‘Most families will never know the fate of their lost children’

By
December 29, 2016 01:02

The mysterious disappearance of countless Yemenite children continues to haunt their family members to this day.




Yemenite Jews

Yemenite Jews en route to Israel. (photo credit: Wikimedia Commons)

"Until today, I still feel his hands on my dress,” Sara (Zahara) Ashraf told the Cohen-Kadmi Committee in 1995 of how her son, Yosef, was forcibly taken away from her.

Sara made aliya from Yemen together with her husband, Shlomo (Saliman), and her four-year-old son on November 15, 1949. At the time she was in a late stage of pregnancy.

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The family was housed in the Ein Shemer Bet camp for new olim. About a week after arriving in Israel, Yosef was taken to a collective home for babies and young children against his and Sara’s wishes.

According to the Ashrafs, they went to visit their son and were told that he was sick and had been transferred to a hospital in Tzrifin.

Shlomo went to the hospital and was able to locate his son, though that was the last time he saw him alive. They were never told what had happened to him.

“They didn’t say. We didn’t hear. To this day. Our heart aches,” Sara told the committee.

The Ashraf family’s pain did not end with Yosef’s disappearance.

Sara gave birth to another baby boy, Baruch, on February 5, 1950, and he, too, was taken to the home for babies in the camp.

Soon after, Sara came to breastfeed her son and found an empty bed. She was told that her son had fallen ill and was taken to Rambam Hospital.

She never saw her son again.

“I would visit three to four times a day in order to breastfeed him. The last night I breastfed him at 9, and the next day at 5 in the morning I came to breastfeed him as usual, and he wasn’t in his bed.

I asked where he was. They told me he got sick in the night and they took him to a hospital in Haifa. I cried and asked them to bring him to me,” she wrote in a testimony given to the committee.

Sara said she and several family members drove to the hospital, but once they got there, she was not allowed to see her son.

“After many requests they let us see the baby through the window, but it was not my child,” she recalled.

After two weeks, she said, the hospital informed her that her son had died, but it would not tell her where he was buried.

Yosef’s story took an unusual turn when, in the 1960s, the family received an IDF conscription order in his name, convincing them that he was still alive and prompting them to appeal to the committee.

The Ashraf case files included hospital records, birth certificates, and personal testimonies, as well as the conclusions of the committee, which found death certificates for both boys.

The committee concluded that the IDF letter was sent due to a name “mix-up.”

The case file included a form letter, with the name of the boys written in by hand, which stated: “Please allow us to express our condolences in your grief as parents, since it was proven that your children died.”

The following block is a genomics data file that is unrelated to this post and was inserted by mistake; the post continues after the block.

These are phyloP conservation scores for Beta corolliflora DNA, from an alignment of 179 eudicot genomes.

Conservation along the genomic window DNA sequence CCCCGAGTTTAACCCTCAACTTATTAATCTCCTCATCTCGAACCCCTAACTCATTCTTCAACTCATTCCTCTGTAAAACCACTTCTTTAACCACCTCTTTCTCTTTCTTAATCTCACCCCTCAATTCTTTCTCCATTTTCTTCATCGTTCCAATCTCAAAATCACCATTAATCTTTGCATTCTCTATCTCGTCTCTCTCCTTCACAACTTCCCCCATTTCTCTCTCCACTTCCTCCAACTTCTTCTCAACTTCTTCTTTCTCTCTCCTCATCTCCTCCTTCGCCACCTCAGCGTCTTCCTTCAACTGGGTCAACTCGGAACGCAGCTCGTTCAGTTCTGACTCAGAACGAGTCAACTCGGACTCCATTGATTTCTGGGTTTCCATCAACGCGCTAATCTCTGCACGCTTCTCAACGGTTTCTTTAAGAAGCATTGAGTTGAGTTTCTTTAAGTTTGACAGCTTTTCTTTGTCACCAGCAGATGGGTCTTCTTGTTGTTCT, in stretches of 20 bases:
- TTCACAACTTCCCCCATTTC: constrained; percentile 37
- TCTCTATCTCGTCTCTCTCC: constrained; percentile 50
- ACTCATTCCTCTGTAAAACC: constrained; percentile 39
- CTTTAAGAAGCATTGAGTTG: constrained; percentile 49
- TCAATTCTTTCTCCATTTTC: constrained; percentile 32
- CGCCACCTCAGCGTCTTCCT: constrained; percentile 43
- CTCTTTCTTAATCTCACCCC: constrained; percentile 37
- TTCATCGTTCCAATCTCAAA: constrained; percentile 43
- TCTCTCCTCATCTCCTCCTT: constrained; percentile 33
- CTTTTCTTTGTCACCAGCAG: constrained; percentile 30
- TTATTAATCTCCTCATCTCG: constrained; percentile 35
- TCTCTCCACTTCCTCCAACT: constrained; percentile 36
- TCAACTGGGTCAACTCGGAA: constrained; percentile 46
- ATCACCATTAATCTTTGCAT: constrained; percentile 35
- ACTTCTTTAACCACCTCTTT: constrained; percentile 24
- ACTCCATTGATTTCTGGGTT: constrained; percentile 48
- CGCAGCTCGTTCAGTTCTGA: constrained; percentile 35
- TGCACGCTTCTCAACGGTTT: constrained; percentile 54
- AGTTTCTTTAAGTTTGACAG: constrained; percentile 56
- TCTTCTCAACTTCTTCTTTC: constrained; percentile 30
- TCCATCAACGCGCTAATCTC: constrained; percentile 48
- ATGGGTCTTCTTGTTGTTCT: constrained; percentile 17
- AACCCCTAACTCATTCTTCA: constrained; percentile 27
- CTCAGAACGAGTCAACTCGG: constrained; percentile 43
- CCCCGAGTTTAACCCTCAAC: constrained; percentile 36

Despite the release of the case files, the Ashraf family did not receive conclusive evidence or closure through the documents as to the fate of their two sons.

Shlomi Hatuka, founder and chairman of Amram, a nonprofit organization that helps families that lost their children, told The Jerusalem Post that the majority of families will never know what happened to their children or where they are today.

“The committee didn’t really investigate. In one instance the committee relied on a note, a simple note, to confirm a child’s death,” he said. “Really? If someone is murdered or killed, don’t you investigate to see if there is a body or a grave?” Hatuka said that the release of the documents showed that there was “negligence” on the part of the committee.

For Hatuka and the families, the release of the documents serves only to confirm their suspicions that their children were in fact kidnapped and adopted against the will of the parents.

“There are families who may be able to go through these documents and read between the lines and understand that their children were adopted,” he said.

Hatuka, whose organization has documented the testimonies of hundreds of families, said he believes the struggle for finding the truth behind what happened to the children has “changed its face in the past few years.”

“In the past nobody was willing to hear them [the families] out, and now there is more of a consensus that there was something problematic that happened,” he said.

While he lamented that the majority of families will never know the truth, he said the next step in their struggle is to call on the government to recognize the fact that the children were kidnapped in an official capacity and to form a new committee to investigate the fate of the children.

Other documents released included the testimony of a nurse, Dorani, who worked in one of the collective baby homes.

According to her testimony to the committee, “foreigners” would come to visit the children, and soon after they would disappear.

“I remember that they would come back the next day to the same bed, and I didn’t understand why. Only later, after people came to ask me and say children are missing, did I start to reconstruct [the events].

They came only to check what to take,” she testified.

Dorani told the committee that as an evening nurse, she would feed the babies and put them to bed, and they didn’t seem sick, but the next day she would be told they were taken away to the hospital.

However, the archives also released the testimony of Dr. George Mandel, a Jewish doctor from South Africa who made aliya in 1949, who was asked to head the children’s hospital that was set up in an aliya camp in Rosh Ha’ayin.

He testified that there were numerous epidemics, and many of the children had in fact died.


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